Some commentators are praising Russia's leadership, which reacted swiftly and severely to the tragedy. Prime Minister Vladimir Putin immediately dispatched a special investigation team, which has since arrested five people, including the nightclub's owners, and charged them with "reckless negligence." They face up to seven years in prison if convicted.
The Lame Horse had operated in much the same way for eight years, amid obvious fire-trap conditions, as a photo gallery on the club's own still-operating Website illustrates. Russian authorities say the tinderkeg-dry wooden ceiling, the single narrow exit for a space capable of holding more than 400 people and the indoor use of fireworks, were all strictly against local fire codes and other laws that should have been enforced.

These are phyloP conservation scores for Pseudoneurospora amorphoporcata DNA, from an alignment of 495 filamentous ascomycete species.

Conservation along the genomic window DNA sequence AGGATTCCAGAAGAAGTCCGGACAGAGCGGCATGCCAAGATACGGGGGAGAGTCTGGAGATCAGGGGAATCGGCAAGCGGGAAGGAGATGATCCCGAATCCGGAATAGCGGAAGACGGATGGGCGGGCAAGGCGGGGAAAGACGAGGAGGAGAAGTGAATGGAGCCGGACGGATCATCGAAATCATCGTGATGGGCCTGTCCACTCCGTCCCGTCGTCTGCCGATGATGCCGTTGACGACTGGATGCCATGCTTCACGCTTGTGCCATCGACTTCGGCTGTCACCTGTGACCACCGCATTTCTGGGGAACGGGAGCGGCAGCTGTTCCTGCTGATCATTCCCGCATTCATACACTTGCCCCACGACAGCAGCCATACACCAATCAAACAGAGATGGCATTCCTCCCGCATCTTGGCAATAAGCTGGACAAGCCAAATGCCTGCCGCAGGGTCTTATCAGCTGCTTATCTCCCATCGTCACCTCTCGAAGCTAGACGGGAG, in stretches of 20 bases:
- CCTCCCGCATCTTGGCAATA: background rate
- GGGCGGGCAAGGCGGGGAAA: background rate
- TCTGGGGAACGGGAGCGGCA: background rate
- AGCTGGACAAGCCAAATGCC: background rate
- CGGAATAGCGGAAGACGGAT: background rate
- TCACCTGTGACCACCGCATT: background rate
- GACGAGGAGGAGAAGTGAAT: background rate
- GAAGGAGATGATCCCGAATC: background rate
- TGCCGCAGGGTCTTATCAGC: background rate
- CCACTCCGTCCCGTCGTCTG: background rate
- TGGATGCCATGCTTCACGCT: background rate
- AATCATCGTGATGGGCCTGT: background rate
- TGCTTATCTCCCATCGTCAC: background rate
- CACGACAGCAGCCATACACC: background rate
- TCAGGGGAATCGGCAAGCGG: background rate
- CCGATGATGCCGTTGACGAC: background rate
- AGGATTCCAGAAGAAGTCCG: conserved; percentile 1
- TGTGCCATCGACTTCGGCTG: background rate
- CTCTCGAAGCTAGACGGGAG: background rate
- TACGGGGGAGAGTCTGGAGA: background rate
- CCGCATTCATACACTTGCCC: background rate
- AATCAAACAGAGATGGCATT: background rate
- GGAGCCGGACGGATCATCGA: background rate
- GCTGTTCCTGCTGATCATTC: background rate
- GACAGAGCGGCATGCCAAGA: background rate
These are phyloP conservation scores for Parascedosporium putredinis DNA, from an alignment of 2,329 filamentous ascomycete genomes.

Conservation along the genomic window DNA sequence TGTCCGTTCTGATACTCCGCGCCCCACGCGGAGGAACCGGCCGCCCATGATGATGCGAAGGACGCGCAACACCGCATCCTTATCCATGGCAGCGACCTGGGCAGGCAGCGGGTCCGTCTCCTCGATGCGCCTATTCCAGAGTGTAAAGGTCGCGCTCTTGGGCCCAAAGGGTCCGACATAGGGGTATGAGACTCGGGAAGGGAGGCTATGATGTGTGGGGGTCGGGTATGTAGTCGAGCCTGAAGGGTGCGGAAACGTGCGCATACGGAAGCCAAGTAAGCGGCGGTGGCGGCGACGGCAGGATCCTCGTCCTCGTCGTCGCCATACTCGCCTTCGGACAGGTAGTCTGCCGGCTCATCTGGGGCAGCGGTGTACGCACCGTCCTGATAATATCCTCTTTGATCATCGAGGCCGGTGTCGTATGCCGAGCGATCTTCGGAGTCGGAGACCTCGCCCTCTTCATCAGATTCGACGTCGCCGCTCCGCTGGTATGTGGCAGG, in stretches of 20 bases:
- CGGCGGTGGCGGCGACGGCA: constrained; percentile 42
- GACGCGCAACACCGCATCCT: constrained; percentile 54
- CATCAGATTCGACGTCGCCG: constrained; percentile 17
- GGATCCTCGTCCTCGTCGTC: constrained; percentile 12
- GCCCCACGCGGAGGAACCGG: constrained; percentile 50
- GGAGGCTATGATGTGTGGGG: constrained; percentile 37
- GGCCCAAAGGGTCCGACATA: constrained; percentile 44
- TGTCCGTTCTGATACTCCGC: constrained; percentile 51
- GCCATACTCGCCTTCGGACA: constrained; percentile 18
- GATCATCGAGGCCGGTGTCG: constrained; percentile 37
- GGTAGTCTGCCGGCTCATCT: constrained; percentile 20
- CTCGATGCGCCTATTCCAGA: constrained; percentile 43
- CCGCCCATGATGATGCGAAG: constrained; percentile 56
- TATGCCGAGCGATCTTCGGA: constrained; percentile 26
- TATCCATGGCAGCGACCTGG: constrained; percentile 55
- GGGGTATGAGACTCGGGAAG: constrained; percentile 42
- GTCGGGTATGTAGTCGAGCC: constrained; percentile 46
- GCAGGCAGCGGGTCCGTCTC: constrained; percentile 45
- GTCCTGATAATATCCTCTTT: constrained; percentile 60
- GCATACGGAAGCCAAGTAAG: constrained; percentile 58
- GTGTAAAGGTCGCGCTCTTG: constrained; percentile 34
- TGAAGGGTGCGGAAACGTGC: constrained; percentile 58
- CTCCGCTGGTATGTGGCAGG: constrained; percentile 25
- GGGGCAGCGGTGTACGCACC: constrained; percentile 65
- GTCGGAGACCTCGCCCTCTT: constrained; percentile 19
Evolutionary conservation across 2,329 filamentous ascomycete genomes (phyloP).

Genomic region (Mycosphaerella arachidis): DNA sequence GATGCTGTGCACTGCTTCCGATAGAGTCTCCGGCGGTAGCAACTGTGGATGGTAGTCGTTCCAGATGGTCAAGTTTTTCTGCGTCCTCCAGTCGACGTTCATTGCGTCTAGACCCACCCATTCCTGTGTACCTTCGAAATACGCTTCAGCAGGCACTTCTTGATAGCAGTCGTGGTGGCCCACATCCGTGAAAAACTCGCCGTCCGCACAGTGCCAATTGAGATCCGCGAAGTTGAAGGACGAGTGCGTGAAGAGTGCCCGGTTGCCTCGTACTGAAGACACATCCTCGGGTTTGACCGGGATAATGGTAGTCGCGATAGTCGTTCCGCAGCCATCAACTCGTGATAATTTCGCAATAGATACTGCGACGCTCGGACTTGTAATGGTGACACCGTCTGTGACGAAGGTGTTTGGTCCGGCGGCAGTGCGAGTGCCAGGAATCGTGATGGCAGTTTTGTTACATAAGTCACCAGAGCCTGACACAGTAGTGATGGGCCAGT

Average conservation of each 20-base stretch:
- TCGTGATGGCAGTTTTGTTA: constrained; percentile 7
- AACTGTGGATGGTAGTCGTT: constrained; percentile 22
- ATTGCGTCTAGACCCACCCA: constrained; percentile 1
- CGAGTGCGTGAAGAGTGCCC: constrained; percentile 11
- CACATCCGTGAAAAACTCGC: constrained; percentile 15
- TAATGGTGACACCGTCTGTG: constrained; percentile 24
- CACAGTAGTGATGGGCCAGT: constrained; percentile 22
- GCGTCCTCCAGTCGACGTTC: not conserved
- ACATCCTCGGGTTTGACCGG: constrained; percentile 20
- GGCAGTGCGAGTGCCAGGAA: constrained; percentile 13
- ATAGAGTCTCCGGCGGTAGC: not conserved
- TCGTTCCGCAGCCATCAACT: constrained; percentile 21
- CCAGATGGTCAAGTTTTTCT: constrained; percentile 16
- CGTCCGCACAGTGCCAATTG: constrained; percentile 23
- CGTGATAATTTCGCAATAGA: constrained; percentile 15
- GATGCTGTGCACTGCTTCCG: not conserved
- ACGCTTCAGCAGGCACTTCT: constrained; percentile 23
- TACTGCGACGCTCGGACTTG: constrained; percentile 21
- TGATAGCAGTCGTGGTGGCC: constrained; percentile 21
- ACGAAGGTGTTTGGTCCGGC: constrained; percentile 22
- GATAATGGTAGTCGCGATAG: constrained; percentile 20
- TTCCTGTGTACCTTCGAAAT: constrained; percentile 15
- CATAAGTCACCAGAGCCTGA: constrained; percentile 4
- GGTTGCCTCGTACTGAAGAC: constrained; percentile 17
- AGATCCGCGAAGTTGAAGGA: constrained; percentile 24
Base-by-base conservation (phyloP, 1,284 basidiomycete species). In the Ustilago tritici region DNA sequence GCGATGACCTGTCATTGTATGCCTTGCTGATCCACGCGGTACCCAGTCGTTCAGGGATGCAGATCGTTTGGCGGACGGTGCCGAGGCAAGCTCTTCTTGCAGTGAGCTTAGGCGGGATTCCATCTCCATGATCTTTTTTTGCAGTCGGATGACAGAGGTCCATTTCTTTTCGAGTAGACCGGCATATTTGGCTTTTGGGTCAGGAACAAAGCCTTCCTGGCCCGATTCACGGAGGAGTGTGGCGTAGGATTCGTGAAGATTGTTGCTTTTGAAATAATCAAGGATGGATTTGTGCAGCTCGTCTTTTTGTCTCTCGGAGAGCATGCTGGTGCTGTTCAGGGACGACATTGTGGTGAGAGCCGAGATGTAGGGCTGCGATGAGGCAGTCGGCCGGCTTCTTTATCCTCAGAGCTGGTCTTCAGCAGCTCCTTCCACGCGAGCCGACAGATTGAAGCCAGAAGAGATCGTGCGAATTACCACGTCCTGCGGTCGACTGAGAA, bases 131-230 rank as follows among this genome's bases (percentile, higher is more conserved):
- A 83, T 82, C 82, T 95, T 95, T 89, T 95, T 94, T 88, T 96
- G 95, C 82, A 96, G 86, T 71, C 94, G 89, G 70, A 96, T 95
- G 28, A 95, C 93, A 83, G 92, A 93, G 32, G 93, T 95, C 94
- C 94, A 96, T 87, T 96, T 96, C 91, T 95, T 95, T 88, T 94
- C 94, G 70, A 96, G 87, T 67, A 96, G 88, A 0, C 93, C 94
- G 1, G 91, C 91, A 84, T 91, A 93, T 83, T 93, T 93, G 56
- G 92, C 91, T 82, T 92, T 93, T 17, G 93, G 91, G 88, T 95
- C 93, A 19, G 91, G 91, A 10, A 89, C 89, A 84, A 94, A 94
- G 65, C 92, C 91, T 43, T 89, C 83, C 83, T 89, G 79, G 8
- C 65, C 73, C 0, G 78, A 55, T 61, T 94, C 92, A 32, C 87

"There is a criminal levity toward life, one's own and the lives of others, that prevails in this country," says Alexei Makarkin, deputy director of the Independent Center for Political Technologies in Moscow. "There is a Russian attitude which we call '' (roughly meaning '') that led them to think, 'hey, we've been doing this for eight years and it's always been OK. So why worry?'," he says.
Bribes vs. fire code enforcment
Some Russians say that while it's hard to argue with the Kremlin's tough response, it may amount to little more than an energetic burst of political theater unless something is done to address the deeper culture of corruption that enables unsafe enterprises of all kinds to routinely escape regulation by paying off inspectors when they come around.